"The trouble with people isn't that they don't know, but that they know so much that ain't so." - Will Rogers

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    Re: Disease?

    Quote Originally Posted by LarsMac View Post
    So, if I have a physiological need for Caffeine, and cannot properly function until after a cup or two of Coffee, Am I diseased?
    I say no. Your body has adapted to an environment where caffeine is a regular part of it so it drives you to seek more of it out. The body does not know or understand what's happening, it's only function is to survive, first as an individual, then as a species and lastly as an organism in order to preserve life in general.
    “Those who can make you believe absurdities can make you commit atrocities,”
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    Re: Disease?

    Being bi-polar I, on occasion, have very severe downers from time to time. I can go from being on a high to being in total suicidal meltdown in a moment, and have a long record of having been admitted into hospital for suicide attempts since I was 6. When I am in the latter stage I hit the bottle & the tablets. However this, in itself, is not a suicide attempt in itself - quite the opposite. It is an attempt to knock myself out to avoid doing an further harm, with the perpetual hope that I won't have to wake up again in the morning anyway. I have a good stock of various forms of spirits - most of which, I am glad to say, has been in stock for quite a long time. When I do hit the bottle, though, I will get through a bottle in one sitting. That does not, however, make me an alcoholic. Yes, it is using the alcohol as a solution, but by way of facing the reality, rather than hiding from it. Difficult to explain. Probably even more difficult to understand unless you've been there.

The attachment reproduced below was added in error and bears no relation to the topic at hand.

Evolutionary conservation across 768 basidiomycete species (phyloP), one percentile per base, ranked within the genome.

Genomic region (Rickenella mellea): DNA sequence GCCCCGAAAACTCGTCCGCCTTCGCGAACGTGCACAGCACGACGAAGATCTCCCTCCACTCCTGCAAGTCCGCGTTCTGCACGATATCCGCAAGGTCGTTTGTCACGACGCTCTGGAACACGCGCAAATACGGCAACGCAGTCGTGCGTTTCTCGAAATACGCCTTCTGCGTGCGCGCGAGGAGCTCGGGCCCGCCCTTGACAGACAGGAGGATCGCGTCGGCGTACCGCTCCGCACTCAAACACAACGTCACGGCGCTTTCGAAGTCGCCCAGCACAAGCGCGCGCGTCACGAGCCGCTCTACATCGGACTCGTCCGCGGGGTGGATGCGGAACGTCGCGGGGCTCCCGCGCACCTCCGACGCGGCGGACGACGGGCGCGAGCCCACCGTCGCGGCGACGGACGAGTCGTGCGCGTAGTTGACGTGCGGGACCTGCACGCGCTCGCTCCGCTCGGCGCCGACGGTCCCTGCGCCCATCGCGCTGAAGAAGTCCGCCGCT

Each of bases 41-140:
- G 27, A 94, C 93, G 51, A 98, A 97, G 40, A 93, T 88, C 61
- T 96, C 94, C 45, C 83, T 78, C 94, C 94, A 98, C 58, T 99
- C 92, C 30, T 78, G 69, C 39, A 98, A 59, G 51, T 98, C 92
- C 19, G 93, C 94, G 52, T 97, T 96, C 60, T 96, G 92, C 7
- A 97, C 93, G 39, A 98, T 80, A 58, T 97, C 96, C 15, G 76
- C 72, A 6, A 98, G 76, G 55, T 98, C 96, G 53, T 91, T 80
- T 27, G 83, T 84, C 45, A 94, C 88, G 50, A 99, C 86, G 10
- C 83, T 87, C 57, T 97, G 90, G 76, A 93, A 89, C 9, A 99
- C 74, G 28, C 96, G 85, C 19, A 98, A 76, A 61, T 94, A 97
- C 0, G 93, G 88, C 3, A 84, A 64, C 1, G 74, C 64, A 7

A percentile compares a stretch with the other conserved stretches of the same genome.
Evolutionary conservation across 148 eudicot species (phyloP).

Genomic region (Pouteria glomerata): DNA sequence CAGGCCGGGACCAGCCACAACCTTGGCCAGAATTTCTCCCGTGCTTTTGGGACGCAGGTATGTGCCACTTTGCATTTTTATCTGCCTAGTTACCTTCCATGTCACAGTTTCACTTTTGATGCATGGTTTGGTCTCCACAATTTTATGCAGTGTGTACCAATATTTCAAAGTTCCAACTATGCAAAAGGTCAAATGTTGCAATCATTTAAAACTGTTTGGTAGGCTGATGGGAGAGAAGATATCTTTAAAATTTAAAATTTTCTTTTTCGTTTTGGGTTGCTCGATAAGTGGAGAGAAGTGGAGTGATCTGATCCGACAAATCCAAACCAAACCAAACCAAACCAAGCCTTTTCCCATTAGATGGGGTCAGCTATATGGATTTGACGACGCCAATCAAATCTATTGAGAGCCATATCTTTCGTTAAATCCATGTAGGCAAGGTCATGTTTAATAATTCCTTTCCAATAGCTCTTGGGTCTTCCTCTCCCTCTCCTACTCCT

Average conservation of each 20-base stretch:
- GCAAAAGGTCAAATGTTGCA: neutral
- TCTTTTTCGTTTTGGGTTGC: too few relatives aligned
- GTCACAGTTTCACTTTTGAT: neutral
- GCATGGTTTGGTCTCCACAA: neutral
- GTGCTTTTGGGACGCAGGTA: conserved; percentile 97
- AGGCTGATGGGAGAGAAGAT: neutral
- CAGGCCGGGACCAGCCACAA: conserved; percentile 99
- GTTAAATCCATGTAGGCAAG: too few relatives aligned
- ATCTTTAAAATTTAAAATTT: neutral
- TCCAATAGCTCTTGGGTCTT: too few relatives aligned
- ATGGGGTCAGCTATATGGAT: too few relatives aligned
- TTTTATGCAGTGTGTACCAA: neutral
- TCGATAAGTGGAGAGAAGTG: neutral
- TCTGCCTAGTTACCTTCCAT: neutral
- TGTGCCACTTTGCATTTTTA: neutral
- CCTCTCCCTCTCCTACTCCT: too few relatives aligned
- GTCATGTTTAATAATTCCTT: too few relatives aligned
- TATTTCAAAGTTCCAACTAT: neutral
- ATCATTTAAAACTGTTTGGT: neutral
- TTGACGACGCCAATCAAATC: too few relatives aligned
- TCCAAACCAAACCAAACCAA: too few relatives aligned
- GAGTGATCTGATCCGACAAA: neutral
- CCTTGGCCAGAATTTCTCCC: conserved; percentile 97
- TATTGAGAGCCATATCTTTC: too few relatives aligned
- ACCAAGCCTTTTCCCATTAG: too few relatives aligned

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    Re: Disease?

    Quote Originally Posted by FourPart View Post
    Being bi-polar I, on occasion, have very severe downers from time to time. I can go from being on a high to being in total suicidal meltdown in a moment, and have a long record of having been admitted into hospital for suicide attempts since I was 6. When I am in the latter stage I hit the bottle & the tablets. However this, in itself, is not a suicide attempt in itself - quite the opposite. It is an attempt to knock myself out to avoid doing an further harm, with the perpetual hope that I won't have to wake up again in the morning anyway. I have a good stock of various forms of spirits - most of which, I am glad to say, has been in stock for quite a long time. When I do hit the bottle, though, I will get through a bottle in one sitting. That does not, however, make me an alcoholic. Yes, it is using the alcohol as a solution, but by way of facing the reality, rather than hiding from it. Difficult to explain. Probably even more difficult to understand unless you've been there.
    Haven't been there but know people who have. I remember when they started using lithium to control manic depression for me it raised the question if drugs can alter your body chemistry and change your personality then who is really looking back at you from the mirror? Still can't answer that one in any definitive way. I also know plenty of people who become aggressive or maudlin when drunk, I have no sympathy for them whatsoever, when sober you can decide not to drink. Drink or drugs as a coping mechanism are a route I turned away from by choice.